After being exposed to COVID-19, Dan Grabhorn, a 57-year-old Gainesville resident, heard about a High Springs monoclonal antibody treatment site through his wife, who had already received it Sept. 13.
Seeing the treatment’s positive effect on her, he didn’t want to run the chances of developing severe symptoms and decided to get it himself.
“This was the only option she was looking at, and I’d say she’s happy and feels better after taking that,” Grabhorn said.
The rollout of this treatment option was an initiative by Gov. Ron DeSantis, meant to give patients monoclonal antibodies without a prescription or referral. Increasing vaccination rates and the treatment could make a difference in hospitalizations from last year to this year, according to Florida Hospital Association data.
Shane Campbell, 24, and his grandmother, 73, received the treatment Sept. 15. Campbell’s 78-year-old grandfather received it Sept. 13 after he had a positive COVID-19 test result.
He was thankful he and his grandmother could get the same treatment as a precaution before either of them fell ill. He said he trusts this practice because it's been around for decades. Campbell said the treatment has worked wonders for his grandfather after only two days.
“Today, he was up and walking around, and he actually looks like a person,” Campbell said.
The Alachua County monoclonal antibody site opened Aug. 24. Fellowship Church of High Springs, located at 16916 NW U.S. Highway 441, hosts the clinic in its gymnasium, which is able to hold up to 300 patients. Because the gymnasium is detached from the rest of the church and safety protocols are in place, the church can still operate and hold services.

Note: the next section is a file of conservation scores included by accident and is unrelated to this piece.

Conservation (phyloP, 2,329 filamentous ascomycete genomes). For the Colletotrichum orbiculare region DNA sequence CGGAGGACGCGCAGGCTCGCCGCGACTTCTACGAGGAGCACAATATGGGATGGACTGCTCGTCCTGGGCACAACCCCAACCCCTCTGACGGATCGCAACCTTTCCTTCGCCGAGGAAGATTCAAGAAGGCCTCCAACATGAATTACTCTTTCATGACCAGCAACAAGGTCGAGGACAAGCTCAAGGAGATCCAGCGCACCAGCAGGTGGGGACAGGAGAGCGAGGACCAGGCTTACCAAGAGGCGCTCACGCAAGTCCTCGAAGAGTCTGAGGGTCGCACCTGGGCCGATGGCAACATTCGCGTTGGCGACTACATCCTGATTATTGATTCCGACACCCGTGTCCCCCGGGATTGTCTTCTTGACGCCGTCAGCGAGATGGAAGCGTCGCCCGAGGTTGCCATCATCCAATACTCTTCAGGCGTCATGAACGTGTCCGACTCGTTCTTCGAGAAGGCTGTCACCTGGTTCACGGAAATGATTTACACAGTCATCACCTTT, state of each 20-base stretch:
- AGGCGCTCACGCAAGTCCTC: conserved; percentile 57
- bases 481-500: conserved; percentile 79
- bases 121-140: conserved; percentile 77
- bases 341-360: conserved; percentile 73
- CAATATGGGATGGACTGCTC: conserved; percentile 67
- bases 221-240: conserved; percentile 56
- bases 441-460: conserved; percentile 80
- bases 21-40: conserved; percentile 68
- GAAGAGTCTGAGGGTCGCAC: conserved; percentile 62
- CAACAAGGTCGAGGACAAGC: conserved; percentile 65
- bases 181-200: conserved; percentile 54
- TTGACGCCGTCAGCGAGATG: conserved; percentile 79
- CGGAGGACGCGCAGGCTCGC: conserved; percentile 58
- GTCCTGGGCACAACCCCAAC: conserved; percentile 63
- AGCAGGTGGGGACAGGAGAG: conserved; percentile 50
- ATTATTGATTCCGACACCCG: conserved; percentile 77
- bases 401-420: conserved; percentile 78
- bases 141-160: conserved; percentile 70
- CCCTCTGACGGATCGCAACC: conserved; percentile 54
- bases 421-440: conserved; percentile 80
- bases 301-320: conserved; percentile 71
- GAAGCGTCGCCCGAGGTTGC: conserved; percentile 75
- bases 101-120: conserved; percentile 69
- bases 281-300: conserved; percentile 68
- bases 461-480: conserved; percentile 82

The Fellowship Church location is one of the 25 monoclonal antibody sites across the state and sees roughly 150 to 200 patients per day, according to Paul Myers, administrator of the Florida Department of Health in Alachua County. The church previously served as a COVID-19 vaccine location earlier in the year.
Monoclonal antibodies assist the immune system in identifying and targeting the COVID-19 virus more effectively, Myers said. It prevents serious illness and death among high-risk people like those who are elderly, overweight, diabetic or have compromised heart, lungs, kidneys or immune systems.
The treatment consists of two injections in the stomach area and one in each arm.
According to treatment guidelines, monoclonal antibodies work best when administered upon notification of a COVID-19 positive status. Monoclonal antibody treatment has shown a 70% reduction in hospitalizations and death in clinical trials.
Those already hospitalized with COVID-19 issues are unable to receive the monoclonal antibody treatment because the effects are unknown. Clinical trials are currently underway to determine the safety of monoclonal antibodies in hospitalized COVID-19 patients.
Myers wants to keep the Alachua County site open as long as people need it. He said this is a free and painless option for anyone exposed who wants protection and treatment quickly.
“The immune response is just about immediate,” Myers said.
The U.S. Food and Drug Administration authorized the treatment under an emergency use authorization. The treatment is available for any person at least 12 years old, no matter their vaccination status.
Mitch Knutson, 52, is looking into the monoclonal antibody treatment for his 78-year-old father. He hopes the treatment will protect him.
“I think it’s fantastic, and there’s good science behind it,” Knutson said. “This is like having immediate antibodies.”
Contact Troy at email@example.com. Follow him on Twitter @Troy_Myers1.
Troy is a fourth-year journalism major with a minor in business administration. He previously studied accounting for two years at Santa Fe College but has since transferred to UFCJC. When Troy isn’t writing, he enjoys watching the UF athletic teams, going to the beach and spending time with his identical twin brother and family.